$40 – $80 ‘athletic fee’ tendered for youth sports
“Pay to play” could soon become a policy of Cape Coral’s city government, but with a meaning that has nothing to do with political corruption.
An athletic user fee of $40 for residents and $80 for nonresidents is included as part of the city’s proposed budget for fiscal year 2010.
Organizers of youth sports in Cape Coral are upset at the prospect of an additional fee to participate in athletics on city fields and parks.
“You’re punishing children for a city that’s got issues,” said Lori Freed, a Cape Coral National Little League parent.
Youth sports — which charge their own fees for uniforms and other league costs — are not immune to the current economic woes, and have struggles of their own in a city plagued by a 13 percent unemployment rate and record foreclosures.
“You don’t know how many parents we called last year and said they couldn’t afford it,” said Freed, who also helps organize the Cape National Little League.
“We don’t even know if we’ll have sponsors next year,” she added.
The fee, if implemented, would be part of the City Council’s response to the precipitous drop in property values in the past two years. Cape Coral’s total taxable assessed value has dropped nearly 50 percent in two years, falling from $21 billion in fiscal year 2008 to $10.5 billion.
There is not currently a plan in place to collect the funds if the fee is implemented, but it is expected to generate an estimated $321,400 in revenue, according to city spokesperson Connie Barron.
That amount is part of the Parks and Recreation Department’s $7.2 million budget, and would go towards the maintenance of the city’s parks.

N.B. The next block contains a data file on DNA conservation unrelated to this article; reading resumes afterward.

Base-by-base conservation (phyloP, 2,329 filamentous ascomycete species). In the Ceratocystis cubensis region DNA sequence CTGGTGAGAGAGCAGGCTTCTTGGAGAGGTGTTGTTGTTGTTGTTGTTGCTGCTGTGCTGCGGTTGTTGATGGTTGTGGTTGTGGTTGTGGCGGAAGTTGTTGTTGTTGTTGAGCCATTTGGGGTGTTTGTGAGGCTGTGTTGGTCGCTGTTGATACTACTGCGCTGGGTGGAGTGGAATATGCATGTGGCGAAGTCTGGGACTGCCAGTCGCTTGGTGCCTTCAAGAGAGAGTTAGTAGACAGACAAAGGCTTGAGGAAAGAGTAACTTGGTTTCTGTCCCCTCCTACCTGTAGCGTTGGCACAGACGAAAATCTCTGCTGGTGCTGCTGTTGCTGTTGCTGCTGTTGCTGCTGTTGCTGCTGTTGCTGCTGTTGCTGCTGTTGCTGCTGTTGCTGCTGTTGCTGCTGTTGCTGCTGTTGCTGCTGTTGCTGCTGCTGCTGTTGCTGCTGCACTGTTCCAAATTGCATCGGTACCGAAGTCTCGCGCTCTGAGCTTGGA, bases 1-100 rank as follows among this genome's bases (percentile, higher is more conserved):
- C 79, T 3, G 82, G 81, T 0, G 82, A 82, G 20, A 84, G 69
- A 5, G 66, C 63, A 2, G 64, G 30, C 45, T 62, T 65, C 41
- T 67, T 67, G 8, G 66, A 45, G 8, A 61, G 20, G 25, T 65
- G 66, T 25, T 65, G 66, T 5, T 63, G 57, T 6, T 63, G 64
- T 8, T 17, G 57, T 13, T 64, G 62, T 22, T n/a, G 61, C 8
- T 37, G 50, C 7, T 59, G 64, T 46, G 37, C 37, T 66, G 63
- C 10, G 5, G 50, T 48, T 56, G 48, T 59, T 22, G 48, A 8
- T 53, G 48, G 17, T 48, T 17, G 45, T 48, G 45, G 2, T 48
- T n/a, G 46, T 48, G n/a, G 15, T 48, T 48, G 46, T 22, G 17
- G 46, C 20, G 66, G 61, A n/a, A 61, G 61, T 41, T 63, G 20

Despite the proposed fee, the Parks and Recreation Department is facing cuts in services.
Under the current budget proposal, the department is expected to lose 18 full-time positions, eliminate all city-sponsored special events, close the Yacht Club pool from October through February, and close the Lake Kennedy Senior Center on city holidays.
Steve Pohlman, director of the Parks and Recreation, has declined media interviews until he presents the department’s budget to the Financial Advisory Committee next week.
Mayor Jim Burch, who was involved in youth sports leagues in Cape Coral as a coach for about seven years when his children were active in baseball and softball, said the new fee is not a certainty for the budget.
“It’s all part of the discussion. At this point nothing is carved in stone,” Burch said.
The budget is not currently on the council’s workshop agenda Monday, but could be brought up for discussion.
Council members will set a tentative millage rate Aug. 3, but Burch indicated he may call a special budget workshop meeting beforehand to discuss the entire budget.
The proposed millage rate is 7.776, or $7.78 for every $1,000 in taxable value. The current millage rate is 4.768. Once the tentative millage rate is set, the council cannot set a higher rate but may lower it as part of the final budget resolution.
Two public budget workshops will be held in September, and the council will vote on the final budget Sept. 23.
Meanwhile, youth sports organizers are left to wonder how the proposed fees will impact their leagues.
“Youth sports is an attraction to a small city like ours. Youth sports is definitely not a place that we should be pinching,” Freed said.